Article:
Ich habe Schwein gehabt!
That’s right: “I have had pig!”
In the old days when Germans lived on farms (all of them!), if one had been prosperous enough to have a pig in one’s possession, it meant having meat to eat all winter. Over the years, this basic notion has endured, evolving into the embodiment of the Glucksschwein – the lucky pig. It’s a symbol of good fortune that can be bestowed on a friend or loved one and appears in many formats, most endearingly, in sweet, pink marzipan.
In Germany, a pink, marzipan pig is given as a gift between Christmas and New Year’s but mostly on Christmas Eve or New Year’s Eve. In Denmark and Norway, an extra step is added – whoever finds an almond in their rice pudding is awarded a pig.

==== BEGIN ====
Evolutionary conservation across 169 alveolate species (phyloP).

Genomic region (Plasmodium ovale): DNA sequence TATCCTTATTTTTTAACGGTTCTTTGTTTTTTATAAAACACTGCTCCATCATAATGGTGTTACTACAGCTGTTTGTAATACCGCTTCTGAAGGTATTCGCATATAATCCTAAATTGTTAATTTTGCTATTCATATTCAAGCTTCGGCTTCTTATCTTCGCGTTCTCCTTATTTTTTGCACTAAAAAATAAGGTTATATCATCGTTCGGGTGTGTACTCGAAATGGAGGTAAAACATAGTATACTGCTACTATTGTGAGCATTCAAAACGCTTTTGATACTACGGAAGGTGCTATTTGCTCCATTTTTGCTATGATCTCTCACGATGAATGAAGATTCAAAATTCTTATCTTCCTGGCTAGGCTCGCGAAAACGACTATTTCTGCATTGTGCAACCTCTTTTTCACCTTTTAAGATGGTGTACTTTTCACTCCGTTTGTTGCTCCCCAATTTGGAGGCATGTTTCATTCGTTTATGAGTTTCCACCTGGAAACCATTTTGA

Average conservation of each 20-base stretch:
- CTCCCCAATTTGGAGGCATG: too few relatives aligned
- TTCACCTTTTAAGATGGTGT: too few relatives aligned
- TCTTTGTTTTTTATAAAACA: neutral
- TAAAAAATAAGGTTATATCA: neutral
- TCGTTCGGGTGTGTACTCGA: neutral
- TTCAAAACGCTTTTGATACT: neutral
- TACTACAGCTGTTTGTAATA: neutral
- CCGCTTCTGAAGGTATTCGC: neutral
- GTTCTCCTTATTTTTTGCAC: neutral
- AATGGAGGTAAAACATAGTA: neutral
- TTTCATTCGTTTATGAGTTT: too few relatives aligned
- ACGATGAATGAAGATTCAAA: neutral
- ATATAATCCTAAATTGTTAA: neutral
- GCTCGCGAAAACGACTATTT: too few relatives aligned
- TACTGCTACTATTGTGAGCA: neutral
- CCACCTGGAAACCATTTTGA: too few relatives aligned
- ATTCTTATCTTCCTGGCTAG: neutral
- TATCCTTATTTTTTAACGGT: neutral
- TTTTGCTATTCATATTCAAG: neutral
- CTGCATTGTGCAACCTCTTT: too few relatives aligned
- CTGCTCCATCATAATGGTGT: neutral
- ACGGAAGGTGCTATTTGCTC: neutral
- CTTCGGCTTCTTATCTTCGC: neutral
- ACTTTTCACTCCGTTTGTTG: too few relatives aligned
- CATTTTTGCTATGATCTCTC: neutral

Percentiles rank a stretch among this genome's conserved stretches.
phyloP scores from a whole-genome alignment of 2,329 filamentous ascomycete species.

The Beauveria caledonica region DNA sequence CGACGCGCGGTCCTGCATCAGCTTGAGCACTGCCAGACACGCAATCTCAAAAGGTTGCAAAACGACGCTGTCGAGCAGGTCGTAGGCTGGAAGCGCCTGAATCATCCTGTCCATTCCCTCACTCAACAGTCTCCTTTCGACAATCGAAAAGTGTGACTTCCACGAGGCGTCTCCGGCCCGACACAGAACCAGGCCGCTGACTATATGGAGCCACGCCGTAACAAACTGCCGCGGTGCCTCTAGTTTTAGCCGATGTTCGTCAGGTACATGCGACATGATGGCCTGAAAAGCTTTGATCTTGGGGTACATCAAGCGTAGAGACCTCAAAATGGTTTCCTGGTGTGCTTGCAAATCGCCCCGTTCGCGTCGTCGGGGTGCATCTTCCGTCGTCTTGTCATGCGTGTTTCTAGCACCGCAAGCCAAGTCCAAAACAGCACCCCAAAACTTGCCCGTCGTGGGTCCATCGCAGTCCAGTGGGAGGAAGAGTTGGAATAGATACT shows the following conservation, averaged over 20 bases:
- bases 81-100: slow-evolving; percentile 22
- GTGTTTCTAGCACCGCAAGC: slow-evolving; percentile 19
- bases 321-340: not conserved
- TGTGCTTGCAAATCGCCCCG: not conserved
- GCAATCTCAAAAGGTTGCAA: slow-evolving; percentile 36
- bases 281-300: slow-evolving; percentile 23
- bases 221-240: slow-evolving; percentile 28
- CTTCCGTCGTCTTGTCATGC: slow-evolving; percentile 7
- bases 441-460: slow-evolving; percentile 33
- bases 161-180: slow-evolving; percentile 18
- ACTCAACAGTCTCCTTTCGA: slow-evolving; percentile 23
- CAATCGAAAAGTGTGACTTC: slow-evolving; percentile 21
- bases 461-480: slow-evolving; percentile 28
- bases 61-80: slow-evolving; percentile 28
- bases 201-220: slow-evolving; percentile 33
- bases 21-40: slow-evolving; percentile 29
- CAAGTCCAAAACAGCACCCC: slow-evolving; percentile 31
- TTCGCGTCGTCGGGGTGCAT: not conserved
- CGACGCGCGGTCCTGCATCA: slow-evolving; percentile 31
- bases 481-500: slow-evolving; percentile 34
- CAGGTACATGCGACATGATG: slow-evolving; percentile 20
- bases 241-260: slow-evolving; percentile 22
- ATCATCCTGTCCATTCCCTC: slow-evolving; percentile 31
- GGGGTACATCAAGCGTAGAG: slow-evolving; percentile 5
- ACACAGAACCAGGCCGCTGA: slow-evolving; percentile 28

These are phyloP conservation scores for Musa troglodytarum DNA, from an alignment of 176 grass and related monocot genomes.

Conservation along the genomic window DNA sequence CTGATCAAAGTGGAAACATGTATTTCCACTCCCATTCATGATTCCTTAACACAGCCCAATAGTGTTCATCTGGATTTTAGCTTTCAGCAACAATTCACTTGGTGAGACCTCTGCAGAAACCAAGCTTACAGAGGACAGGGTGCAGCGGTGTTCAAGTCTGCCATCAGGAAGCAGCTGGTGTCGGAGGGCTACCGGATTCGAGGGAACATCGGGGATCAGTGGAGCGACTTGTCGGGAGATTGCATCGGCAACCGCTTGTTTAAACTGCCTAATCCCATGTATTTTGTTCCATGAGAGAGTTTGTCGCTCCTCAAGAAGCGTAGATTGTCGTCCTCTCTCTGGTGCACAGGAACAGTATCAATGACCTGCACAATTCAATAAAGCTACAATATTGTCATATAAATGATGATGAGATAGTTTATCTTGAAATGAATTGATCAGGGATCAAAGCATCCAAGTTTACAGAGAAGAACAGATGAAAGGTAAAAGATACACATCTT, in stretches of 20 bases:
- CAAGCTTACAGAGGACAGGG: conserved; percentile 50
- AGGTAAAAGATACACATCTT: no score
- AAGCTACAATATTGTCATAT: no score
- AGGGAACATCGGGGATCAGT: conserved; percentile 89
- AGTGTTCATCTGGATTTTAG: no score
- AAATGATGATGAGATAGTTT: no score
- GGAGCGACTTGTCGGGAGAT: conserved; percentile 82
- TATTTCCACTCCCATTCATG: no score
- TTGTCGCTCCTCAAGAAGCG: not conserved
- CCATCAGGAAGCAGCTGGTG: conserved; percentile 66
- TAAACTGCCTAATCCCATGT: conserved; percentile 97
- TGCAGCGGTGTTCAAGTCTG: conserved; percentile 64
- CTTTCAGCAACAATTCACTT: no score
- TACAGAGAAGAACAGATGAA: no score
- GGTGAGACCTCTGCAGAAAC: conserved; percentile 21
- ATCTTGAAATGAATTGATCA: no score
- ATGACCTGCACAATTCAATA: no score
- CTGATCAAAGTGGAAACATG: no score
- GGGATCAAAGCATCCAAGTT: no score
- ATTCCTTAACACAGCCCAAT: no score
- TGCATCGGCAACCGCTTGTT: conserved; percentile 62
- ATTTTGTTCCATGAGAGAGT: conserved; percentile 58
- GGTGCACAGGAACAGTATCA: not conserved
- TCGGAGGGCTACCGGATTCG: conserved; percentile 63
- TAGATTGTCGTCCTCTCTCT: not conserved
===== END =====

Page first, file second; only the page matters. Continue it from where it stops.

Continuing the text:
So, I realize that the topic of marzipan pigs is a bit off schedule, but I love to look at pictures of marzipan anything – especially pigs – and I’m guessing you do, too.
And here are some running pigs.
Other symbols of good luck are also popular – four leaf clovers, horse shoes, toadstools, all of which, not surprisingly, come in marzipan. These all average $3.
If you’re seeking any marzipan good luck items, get directly over to GermanDeli.com. They have more than you could ever dream of.
Happy hunting . . . Anne
Here’s one on Amazon, but it creeps me out a little.